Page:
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How to Get You Child to Take Medicine

How to get your child to take medicine.

I hate taking medicine and I rarely give it to my kids. Chuck and I are of the opinion that it is better to let (most) fevers run their course without intervention. But the fact is, sometimes we have to give our kids medicine. Here are my real-life tricks to get your child to take medicine.

How to get your child to take medicine.

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Antibiotics prescribed for infection after g-tube closure.

FIVE Bottles of Antibiotics…

Back in November six-year-old Apollo had his g-tube surgically removed and developed a nasty staph infection. The incision had to be surgically opened and drained. To fight the infection we were given FIVE bottles of liquid antibiotic.

Five bottles of nasty, liquid antibiotics that we had to give to our son who had been taking all liquid medicine through his tube for the past 4 1/2 years. It was horrible. It was awful. It was nearly impossible. Three times a day we had to make our six-year-old to take a huge dose of a thick, bitter antibiotic.

How to get your child to take medicine.

Getting Apollo to take his medicine was so difficult I turned to everyone I knew to ask for advice and got some great ideas.

1. Teach your child to swallow pills early.

Apollo at age six will easily and happily swallow pills. He finds it much more palatable than liquid. You can practice this by having your child swallow Tic Tacs. This skill has been so helpful for Apollo.

Unfortunately, the antibiotic was liquid.

2. Chocolate Syrup Chaser.

I had several people suggest having a “chaser” of chocolate syrup ready for after the medicine was swallowed. Apollo still has a limited palate, so this wasn’t going to happen, but I can see it working for other kids.

3. Try a Straw.

The taste buds at the back of your mouth are less sensitive so you may be able to get your child to quickly slurp their medicine down with a straw (we love these silicon ones).

4. Plug your nose!

Have your child plug their nose while they swallow and chase the medicine down with juice or milk.

Unfortunately, none of these methods worked for Apollo. Here is a kid who has been tube-fed for years and struggled to learn to eat suddenly needing to down bottles of the nastiest tasting substance on planet earth. It was so hard he asked for “the medicine they put in your bottom” and “can’t I just go to the hospital and get a shot“.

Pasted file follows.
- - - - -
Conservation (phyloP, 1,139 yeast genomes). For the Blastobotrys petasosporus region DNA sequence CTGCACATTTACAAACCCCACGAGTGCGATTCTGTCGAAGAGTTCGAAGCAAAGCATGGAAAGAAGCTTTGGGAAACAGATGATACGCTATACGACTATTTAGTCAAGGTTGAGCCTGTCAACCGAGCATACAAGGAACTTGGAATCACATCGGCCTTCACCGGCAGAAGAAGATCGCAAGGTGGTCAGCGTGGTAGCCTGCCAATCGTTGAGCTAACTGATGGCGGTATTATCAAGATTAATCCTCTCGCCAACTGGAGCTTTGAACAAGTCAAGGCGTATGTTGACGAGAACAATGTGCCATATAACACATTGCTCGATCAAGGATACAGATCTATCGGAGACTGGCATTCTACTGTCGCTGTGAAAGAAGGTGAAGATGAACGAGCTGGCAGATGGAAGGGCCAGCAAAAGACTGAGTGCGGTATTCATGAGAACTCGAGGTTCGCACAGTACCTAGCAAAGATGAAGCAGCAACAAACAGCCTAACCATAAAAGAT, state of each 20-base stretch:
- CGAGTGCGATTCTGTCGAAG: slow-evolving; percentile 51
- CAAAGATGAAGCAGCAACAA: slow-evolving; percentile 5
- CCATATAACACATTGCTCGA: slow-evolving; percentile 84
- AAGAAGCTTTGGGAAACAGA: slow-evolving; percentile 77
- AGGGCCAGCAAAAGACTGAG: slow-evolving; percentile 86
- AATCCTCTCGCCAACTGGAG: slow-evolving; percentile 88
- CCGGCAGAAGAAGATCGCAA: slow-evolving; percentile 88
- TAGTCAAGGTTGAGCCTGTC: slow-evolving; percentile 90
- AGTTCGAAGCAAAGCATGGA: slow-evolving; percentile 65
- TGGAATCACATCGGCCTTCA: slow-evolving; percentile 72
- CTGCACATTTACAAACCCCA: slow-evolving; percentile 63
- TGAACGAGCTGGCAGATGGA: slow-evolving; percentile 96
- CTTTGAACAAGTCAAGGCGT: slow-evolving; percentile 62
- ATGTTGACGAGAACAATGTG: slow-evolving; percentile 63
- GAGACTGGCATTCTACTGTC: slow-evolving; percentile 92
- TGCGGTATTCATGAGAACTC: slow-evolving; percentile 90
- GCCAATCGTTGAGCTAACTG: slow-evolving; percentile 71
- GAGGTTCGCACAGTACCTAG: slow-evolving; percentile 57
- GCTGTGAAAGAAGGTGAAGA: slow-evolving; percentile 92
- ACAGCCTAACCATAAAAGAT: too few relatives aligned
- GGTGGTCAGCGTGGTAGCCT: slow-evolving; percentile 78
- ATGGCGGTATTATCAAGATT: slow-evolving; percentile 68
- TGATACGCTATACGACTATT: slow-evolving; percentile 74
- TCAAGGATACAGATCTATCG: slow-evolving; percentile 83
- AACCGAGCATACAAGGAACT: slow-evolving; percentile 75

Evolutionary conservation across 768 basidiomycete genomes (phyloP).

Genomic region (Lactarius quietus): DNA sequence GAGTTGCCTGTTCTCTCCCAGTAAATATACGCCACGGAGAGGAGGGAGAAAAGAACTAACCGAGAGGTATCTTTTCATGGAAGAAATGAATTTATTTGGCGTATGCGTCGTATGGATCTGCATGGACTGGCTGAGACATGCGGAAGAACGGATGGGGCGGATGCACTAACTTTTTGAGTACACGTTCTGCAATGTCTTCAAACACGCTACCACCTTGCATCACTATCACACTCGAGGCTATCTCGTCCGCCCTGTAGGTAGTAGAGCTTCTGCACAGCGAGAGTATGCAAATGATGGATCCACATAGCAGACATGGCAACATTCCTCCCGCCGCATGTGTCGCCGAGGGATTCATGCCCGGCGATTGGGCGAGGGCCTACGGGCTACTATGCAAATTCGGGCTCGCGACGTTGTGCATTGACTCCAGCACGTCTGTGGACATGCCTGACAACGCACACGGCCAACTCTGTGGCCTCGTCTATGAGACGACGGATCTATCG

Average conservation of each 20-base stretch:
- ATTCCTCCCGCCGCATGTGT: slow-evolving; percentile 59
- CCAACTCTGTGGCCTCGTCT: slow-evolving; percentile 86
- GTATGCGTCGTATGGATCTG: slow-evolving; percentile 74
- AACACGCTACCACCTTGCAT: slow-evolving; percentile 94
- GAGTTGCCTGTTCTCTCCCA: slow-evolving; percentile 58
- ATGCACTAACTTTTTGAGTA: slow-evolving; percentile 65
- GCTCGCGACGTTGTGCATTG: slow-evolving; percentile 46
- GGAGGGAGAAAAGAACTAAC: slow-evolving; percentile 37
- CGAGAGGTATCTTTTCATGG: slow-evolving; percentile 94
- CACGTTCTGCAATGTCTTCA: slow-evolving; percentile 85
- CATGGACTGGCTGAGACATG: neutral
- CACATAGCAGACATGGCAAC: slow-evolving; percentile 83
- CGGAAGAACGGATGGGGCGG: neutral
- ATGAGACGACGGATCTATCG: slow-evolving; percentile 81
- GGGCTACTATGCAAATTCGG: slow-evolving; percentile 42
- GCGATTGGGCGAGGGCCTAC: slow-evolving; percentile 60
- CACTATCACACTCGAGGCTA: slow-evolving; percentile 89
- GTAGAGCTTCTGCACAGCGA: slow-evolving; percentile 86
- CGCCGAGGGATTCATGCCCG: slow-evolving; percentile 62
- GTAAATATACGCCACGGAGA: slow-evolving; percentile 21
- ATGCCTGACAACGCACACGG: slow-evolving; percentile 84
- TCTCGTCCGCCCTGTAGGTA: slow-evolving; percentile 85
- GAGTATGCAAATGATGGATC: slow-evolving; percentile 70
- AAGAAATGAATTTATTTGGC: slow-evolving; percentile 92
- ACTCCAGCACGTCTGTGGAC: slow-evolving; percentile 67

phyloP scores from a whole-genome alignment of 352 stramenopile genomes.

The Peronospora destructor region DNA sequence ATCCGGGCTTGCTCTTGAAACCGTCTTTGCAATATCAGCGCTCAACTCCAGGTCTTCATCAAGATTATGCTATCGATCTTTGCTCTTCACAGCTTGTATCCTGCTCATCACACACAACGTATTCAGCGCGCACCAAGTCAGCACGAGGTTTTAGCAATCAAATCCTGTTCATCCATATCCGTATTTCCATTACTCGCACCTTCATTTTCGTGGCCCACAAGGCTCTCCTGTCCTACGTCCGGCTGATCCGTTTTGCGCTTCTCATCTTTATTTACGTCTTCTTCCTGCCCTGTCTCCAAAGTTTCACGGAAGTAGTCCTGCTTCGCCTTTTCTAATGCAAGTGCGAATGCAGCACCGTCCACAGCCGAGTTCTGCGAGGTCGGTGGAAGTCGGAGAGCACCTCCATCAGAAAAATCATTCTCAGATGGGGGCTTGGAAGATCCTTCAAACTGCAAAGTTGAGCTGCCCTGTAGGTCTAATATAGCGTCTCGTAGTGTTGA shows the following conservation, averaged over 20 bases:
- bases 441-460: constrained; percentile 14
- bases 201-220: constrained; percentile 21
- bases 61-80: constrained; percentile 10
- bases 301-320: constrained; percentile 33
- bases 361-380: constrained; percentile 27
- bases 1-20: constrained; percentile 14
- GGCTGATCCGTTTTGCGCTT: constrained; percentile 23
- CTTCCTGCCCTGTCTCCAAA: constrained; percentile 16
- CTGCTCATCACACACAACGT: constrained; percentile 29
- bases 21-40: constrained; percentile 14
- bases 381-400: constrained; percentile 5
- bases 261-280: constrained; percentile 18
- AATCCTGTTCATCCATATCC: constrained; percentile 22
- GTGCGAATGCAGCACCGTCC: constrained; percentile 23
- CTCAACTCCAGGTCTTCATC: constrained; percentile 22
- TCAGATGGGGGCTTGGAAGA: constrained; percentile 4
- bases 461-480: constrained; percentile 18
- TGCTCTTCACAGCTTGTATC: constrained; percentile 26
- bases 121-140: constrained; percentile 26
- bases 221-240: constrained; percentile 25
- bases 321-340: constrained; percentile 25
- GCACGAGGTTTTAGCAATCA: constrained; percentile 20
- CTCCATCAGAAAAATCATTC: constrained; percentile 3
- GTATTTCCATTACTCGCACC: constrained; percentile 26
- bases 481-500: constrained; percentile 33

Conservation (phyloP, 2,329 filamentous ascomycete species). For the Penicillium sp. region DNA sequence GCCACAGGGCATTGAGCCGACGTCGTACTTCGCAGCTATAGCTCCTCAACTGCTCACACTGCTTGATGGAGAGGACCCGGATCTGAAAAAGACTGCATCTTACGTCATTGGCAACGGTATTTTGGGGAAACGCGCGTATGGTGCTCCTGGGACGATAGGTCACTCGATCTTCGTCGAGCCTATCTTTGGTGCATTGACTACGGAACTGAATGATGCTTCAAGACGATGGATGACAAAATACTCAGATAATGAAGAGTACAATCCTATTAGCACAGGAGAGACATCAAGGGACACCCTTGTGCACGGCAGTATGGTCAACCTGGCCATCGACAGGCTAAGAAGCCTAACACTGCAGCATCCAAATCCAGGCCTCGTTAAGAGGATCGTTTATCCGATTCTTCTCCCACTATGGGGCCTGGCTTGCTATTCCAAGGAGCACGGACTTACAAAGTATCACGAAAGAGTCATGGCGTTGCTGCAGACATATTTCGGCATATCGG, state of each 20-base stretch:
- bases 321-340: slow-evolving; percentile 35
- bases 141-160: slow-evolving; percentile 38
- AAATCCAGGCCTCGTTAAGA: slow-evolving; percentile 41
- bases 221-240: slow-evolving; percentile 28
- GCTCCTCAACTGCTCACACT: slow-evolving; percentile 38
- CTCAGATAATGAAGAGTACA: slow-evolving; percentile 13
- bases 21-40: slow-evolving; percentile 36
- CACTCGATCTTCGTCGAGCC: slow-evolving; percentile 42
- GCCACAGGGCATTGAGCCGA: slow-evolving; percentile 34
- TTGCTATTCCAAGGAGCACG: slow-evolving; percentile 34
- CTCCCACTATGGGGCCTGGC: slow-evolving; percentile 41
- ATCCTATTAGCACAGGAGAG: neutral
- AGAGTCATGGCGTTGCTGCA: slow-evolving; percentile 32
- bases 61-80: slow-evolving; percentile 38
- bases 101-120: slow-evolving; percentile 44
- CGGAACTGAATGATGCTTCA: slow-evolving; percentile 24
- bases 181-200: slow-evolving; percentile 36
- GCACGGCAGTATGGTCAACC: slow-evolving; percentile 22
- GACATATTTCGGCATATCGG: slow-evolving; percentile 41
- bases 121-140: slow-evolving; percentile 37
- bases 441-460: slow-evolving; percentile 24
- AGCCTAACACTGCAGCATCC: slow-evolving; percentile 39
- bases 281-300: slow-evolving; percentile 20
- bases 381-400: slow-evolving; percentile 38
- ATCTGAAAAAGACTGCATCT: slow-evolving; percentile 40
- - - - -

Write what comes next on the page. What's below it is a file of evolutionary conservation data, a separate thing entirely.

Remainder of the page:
Yes, my friends, he was begging for suppositories and shots rather than have to swallow his antibiotic.

Then finally, we found something that would work.

How to get your child to take medicine.

Sour Patch Kids and Orange Juice

Here is the method I used to get Apollo to take his medicine.

I would measure Apollo’s antibiotic and put it in a shot glass.

Next, I added a tiny splash of orange juice (he was taking a huge dose and I didn’t want to increase the volume by too much).

Apollo would suck on a Sour Patch Kid to “shock” his taste buds, then he would swallow the medicine/orange juice mixture as fast as possible.

Then Apollo would take a drink of water and suck on another Sour Patch Kid.

The experience wasn’t pleasant and didn’t taste good, but it worked!

This is the only thing that got us through ten days of antibiotic (yes, he had to take half bottle a day!)

Rocket Mommy also had a brilliant method for getting her kids to take antibiotics. If you are struggling to get your child to take medicine be sure and check out her post.

How about you? Do you have any tips or tricks to get your child to take medicine? I’d love to add a few more to my parenting toolbox.



  1. Ashley

    As an adult who still struggles with taking medicine (both pills and liquid) I have a few tips to add 🙂

    Pills – take them with a smoothie. The thick liquid makes it harder to feel the pill as it goes down.
    Liquids – use a gingerale chaser. The strong flavour and fizz helps rid any after taste quickly. Dark gingerale works even better.

    • Renee

      Those are great tips. I think the Ginger Ale would be a bit much for Apollo (he’s never had pop) but great for older kids and adults!

  2. Anna

    For my kids it worked best to give the antibiotic in a syringe they could squirt in their mouth. Gave them control and is a way to pass by the buds at the tipnof the tongue.

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